Notes & Stories: Blackout

My favorite thing about blackouts is the total silence. (Why doesn’t anyone say “blackout” anymore? It’s so much more evocative than “power outage.”) There’s no refrigerator hum, no clicking whir from the wifi router, no stove fan, no buzz from dimmable bulbs. Also no meows coming from Minecraft kittens or dance music from a Bluetooth speaker. It’s so peaceful—and so rare. There’s nothing like a power outage to make us realize how much our modern society depends on electricity. Without electricity, we wouldn’t have gas stations, or grocery stores, or be able to pay for anything except with cash.

I appreciate the enforced break of a blackout, the rest from commerce and capitalist busy-ness. I wonder if the new society, the hoped-for Green New Deal, that emerges out of these years will include a return to the idea of Sabbath. Not as a day devoted to religion, but that same idea of a day to rest from the normal everyday world, a respite from the commonplace. Think how much carbon we must have saved by having all the electricity off at once. Not just a family or a person here or there trying to remember to turn off lights when they leave a room—five days of every room in every house, every business, all the schools and police stations and libraries, all at one with all the lights out—think of the energy savings! What if this happened once a week, every week? An energy Sabbath instead of a religious one.

What would happen in terms of community, though? In places where Sabbaths are religious, the community comes together for church, gathered together for a reason that’s not about commerce. During this last power outage, we all came together at temporary charging stations. The cynical part of me thinks that if this happened once a week, people would probably hold onto their electricity habit by purchasing generators and high-capacity batteries and life would go one as before.

But wouldn’t it be wonderful if we embraced the lack of power, and came together for afternoon readings or music, or stayed at home to spend time with our families? We’d have to make sure that anyone who lived alone was included. People who still attend church have that weekly day of rest built into their lives, but how much better it would be if the energy Sabbath were community-wide, state-wide, nation-wide. All of us, together, experiencing the same thing at the same time—a radical change, taking meaningful action to slow climate change and help the planet.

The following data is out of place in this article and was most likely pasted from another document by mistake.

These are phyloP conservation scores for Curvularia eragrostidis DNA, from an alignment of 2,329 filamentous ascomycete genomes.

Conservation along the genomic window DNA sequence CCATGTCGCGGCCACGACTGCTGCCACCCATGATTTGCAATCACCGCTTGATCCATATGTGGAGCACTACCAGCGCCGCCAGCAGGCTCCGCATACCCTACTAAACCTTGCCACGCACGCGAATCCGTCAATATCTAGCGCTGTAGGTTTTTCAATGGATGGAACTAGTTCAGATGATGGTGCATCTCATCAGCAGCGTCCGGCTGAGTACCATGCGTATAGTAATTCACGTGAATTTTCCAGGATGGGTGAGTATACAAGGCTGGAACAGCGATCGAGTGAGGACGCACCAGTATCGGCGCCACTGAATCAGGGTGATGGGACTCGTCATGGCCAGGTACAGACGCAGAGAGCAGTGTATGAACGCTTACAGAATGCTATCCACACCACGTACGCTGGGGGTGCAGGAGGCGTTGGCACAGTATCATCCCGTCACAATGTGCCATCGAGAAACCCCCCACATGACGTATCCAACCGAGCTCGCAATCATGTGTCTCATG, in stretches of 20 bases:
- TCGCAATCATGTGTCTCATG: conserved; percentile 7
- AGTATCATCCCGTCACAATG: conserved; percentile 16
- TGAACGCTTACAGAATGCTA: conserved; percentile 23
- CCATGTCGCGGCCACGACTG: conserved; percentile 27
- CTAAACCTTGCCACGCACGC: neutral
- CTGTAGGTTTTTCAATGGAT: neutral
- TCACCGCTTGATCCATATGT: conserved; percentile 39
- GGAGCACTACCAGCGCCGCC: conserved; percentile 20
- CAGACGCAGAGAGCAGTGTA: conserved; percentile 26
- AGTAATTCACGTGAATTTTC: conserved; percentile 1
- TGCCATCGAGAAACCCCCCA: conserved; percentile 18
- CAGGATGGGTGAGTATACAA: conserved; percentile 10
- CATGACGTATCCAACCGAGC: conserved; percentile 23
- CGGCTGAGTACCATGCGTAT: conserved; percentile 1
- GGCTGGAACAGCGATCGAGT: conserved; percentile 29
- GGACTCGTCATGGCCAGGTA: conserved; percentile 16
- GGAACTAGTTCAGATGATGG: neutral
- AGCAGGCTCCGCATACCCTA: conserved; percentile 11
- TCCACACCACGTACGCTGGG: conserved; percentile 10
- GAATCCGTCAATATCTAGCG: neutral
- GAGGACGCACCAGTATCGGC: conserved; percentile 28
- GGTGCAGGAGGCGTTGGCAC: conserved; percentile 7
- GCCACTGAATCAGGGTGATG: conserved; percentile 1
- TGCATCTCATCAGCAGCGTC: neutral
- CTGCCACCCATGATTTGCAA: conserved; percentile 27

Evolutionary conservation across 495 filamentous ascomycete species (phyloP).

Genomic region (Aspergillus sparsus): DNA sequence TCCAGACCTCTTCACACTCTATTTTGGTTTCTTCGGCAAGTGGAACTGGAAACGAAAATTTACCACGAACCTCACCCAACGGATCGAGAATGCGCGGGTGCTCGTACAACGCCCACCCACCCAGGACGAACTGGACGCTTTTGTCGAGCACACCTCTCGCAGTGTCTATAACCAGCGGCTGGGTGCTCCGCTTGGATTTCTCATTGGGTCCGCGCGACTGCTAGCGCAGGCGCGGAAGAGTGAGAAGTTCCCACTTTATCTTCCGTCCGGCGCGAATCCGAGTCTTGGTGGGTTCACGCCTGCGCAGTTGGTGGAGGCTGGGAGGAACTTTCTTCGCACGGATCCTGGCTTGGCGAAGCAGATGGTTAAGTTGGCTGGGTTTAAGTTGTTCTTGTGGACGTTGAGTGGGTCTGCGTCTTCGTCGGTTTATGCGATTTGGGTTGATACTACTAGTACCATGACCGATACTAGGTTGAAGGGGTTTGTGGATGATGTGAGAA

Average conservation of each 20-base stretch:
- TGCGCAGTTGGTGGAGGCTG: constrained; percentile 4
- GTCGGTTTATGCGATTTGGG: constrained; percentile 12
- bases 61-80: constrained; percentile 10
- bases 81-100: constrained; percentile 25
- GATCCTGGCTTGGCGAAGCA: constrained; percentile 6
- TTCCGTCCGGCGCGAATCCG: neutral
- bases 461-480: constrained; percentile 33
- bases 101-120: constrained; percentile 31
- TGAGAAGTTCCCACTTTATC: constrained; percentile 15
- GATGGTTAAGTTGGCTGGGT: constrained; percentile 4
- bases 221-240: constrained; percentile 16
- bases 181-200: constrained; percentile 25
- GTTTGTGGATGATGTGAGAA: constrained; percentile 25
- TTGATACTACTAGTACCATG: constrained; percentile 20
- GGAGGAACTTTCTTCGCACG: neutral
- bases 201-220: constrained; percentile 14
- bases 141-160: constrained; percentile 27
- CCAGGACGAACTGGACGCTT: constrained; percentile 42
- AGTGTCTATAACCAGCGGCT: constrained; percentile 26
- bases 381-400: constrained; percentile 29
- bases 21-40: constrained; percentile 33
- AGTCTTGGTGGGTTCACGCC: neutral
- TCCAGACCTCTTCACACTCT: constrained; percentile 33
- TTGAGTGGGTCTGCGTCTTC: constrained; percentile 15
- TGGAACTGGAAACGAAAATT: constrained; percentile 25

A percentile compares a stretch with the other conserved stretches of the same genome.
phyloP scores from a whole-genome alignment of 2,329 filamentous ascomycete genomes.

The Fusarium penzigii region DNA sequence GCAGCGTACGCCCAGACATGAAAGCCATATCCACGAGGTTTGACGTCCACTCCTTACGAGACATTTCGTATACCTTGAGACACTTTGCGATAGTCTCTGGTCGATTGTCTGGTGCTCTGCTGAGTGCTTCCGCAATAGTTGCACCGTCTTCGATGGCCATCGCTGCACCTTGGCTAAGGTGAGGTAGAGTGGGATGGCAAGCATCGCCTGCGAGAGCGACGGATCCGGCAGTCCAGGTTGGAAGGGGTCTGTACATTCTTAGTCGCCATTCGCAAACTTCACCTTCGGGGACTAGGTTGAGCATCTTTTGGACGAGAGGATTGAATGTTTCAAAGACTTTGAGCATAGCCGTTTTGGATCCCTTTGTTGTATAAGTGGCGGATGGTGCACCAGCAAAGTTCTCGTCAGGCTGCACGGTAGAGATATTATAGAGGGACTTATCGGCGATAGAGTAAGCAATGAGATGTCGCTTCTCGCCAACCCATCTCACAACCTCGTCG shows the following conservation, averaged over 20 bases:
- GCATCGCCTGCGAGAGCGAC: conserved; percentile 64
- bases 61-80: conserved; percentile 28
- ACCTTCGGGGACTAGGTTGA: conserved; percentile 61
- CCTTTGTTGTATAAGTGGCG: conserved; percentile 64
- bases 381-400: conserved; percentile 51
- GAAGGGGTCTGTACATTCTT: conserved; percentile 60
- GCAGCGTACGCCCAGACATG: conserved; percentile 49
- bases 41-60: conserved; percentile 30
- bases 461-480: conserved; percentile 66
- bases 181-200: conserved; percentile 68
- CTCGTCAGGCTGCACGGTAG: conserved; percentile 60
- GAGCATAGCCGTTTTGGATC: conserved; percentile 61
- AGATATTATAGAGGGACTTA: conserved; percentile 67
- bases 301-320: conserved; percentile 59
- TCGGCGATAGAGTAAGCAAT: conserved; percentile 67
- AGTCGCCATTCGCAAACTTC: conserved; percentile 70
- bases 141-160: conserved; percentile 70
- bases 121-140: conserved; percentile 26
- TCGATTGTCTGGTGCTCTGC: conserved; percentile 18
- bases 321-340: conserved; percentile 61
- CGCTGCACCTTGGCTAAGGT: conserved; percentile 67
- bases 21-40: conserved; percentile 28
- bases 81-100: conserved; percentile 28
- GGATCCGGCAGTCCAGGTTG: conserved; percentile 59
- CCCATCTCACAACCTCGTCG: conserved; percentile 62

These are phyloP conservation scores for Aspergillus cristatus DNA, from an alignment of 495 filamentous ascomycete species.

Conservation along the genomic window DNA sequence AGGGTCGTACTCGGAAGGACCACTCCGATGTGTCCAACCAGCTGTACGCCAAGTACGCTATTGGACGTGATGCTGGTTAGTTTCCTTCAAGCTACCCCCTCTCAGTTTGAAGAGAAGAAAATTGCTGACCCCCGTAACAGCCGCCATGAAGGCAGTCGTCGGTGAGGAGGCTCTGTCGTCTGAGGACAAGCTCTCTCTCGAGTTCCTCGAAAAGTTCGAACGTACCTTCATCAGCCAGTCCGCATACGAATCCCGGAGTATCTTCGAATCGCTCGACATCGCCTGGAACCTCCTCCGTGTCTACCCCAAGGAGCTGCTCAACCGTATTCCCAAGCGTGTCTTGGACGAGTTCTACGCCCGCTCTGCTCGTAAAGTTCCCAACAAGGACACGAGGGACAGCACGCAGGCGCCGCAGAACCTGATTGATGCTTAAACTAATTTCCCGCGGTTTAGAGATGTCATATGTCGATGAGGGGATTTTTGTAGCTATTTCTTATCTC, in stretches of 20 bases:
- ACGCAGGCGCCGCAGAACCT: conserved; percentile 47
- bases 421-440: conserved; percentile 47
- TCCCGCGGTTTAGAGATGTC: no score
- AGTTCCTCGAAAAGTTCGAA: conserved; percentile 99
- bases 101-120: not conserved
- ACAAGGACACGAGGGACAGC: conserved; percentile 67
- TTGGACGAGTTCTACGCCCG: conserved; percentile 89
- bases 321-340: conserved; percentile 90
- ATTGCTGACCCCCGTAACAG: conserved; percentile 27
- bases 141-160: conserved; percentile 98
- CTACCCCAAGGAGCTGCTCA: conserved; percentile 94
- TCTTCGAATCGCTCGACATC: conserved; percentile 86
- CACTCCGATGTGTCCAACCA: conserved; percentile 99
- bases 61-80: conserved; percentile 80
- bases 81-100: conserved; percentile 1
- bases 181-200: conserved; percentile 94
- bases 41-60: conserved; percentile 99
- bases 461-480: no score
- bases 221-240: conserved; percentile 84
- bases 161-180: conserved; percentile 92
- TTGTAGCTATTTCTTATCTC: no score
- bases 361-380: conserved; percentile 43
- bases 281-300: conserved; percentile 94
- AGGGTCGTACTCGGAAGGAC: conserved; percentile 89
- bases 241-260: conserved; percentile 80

(Actually, the energy Sabbath would be helping the human race. We’re the ones that are in trouble. The planet will be fine once she exterminates us pesky humans. Nature is stronger than us.)


Even though our days have been so warm, we’ve had a few frosty nights. I harvested the rest of the tomatoes, and made shakshuka. Thank goodness I have a gas stove!

The blackout was a tiny taste of living in a post-apocalyptic world. One of my favorite genres to read is post-apocalyptic fiction, although I prefer (rather more difficult to find) books with a utopian/hopeful view of the future. My two favorite series are from S.M. Stirling. First, the Nantucket Trilogy: Island in the Sea of TimeOceans of Eternity, and Against the Tide of Years. These are followed by the Emberverse books, fifteen in all.

Five days of living in candlelight was lovely—cold, but lovely. Since the power came back on, I’ve been starting my day by lighting a candle instead of flipping a light switch. It’s a gentle, reflective beginning to the morning. Related to that, I quite like Joy the Baker’s idea for starting a kitchen altar.

One more silver lining to a five-day power outage: My fridge hasn’t been this clean since I got it.

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